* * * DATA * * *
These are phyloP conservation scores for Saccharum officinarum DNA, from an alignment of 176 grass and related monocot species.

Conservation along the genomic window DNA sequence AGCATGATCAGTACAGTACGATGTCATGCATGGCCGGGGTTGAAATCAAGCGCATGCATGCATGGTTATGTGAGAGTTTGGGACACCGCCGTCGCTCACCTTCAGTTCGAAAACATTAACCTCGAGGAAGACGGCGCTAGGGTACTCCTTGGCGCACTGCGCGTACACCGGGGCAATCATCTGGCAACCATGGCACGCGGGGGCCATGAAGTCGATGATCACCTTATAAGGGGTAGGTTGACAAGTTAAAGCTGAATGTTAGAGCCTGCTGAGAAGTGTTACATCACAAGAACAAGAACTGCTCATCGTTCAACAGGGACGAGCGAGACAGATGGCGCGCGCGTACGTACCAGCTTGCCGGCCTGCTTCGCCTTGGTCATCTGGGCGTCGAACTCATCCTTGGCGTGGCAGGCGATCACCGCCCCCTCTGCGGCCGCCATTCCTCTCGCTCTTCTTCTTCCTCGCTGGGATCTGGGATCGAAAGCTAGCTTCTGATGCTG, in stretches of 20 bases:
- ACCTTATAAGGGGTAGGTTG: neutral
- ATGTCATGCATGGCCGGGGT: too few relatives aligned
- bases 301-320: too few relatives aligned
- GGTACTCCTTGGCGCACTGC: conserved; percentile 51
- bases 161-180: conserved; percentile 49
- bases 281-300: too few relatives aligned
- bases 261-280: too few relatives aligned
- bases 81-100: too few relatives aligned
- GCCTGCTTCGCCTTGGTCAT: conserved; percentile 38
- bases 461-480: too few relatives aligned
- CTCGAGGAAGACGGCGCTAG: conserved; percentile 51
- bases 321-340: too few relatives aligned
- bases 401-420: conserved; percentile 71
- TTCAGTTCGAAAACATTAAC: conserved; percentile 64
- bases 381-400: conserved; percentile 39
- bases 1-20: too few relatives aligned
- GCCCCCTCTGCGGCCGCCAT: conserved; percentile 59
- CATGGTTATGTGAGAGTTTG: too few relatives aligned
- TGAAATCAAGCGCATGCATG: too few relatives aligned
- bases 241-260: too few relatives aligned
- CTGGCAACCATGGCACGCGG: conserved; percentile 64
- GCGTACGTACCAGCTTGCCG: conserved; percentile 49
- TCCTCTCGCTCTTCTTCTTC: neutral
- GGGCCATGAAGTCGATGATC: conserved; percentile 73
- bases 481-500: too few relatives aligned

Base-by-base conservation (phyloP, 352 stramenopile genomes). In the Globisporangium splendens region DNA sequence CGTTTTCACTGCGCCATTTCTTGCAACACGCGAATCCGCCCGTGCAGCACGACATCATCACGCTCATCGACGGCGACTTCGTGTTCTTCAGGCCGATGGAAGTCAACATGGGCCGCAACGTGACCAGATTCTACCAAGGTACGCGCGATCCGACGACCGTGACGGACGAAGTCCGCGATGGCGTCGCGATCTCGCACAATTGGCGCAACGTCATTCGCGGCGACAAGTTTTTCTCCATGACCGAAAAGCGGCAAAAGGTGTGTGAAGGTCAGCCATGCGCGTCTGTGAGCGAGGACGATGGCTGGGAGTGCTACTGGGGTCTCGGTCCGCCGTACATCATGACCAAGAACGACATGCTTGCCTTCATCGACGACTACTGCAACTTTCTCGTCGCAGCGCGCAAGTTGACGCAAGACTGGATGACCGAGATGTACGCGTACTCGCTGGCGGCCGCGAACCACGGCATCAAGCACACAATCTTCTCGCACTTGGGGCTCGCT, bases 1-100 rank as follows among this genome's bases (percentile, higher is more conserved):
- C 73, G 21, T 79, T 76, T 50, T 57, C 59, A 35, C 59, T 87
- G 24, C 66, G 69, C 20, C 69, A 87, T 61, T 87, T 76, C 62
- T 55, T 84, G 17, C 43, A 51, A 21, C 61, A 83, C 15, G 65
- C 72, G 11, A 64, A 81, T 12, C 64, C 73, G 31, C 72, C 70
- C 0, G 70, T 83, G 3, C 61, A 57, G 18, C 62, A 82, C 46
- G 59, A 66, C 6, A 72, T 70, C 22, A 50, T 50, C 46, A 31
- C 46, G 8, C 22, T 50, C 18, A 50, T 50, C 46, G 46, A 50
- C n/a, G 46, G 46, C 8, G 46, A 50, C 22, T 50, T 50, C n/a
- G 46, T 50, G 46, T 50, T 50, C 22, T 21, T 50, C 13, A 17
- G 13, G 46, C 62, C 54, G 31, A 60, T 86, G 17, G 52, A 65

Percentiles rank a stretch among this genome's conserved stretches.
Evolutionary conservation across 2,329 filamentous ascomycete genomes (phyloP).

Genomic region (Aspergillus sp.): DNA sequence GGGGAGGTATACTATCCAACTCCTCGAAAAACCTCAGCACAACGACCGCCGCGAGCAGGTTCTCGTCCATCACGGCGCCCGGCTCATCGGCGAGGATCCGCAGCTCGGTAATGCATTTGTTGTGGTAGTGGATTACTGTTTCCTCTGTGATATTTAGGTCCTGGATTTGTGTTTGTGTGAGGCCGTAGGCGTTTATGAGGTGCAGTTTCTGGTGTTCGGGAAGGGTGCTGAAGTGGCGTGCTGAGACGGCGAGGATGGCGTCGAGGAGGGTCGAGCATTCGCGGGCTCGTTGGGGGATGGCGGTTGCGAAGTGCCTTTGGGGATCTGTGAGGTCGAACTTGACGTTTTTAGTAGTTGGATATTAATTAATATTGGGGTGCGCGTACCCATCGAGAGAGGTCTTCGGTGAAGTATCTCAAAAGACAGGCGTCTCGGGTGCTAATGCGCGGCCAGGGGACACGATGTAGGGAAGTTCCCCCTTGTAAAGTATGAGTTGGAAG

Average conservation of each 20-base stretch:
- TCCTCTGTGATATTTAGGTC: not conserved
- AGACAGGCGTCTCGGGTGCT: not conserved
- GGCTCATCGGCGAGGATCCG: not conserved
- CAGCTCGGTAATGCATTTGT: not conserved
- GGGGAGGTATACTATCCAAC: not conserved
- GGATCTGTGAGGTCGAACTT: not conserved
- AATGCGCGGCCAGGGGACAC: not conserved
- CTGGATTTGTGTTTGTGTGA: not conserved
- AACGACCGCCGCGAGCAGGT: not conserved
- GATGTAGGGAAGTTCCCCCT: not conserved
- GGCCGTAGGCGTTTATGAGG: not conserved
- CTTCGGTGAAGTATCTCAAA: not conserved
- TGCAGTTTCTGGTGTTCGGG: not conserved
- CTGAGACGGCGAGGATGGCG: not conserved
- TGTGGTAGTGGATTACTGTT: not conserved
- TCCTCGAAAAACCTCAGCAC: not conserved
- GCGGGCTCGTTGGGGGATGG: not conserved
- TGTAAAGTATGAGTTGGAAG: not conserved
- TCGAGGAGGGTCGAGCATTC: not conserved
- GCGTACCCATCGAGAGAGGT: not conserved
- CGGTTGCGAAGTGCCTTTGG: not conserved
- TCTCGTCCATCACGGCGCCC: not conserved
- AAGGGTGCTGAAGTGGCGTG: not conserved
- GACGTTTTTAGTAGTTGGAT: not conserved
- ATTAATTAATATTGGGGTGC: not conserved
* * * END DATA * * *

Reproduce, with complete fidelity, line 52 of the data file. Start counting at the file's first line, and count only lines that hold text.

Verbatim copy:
- GATGTAGGGAAGTTCCCCCT: not conserved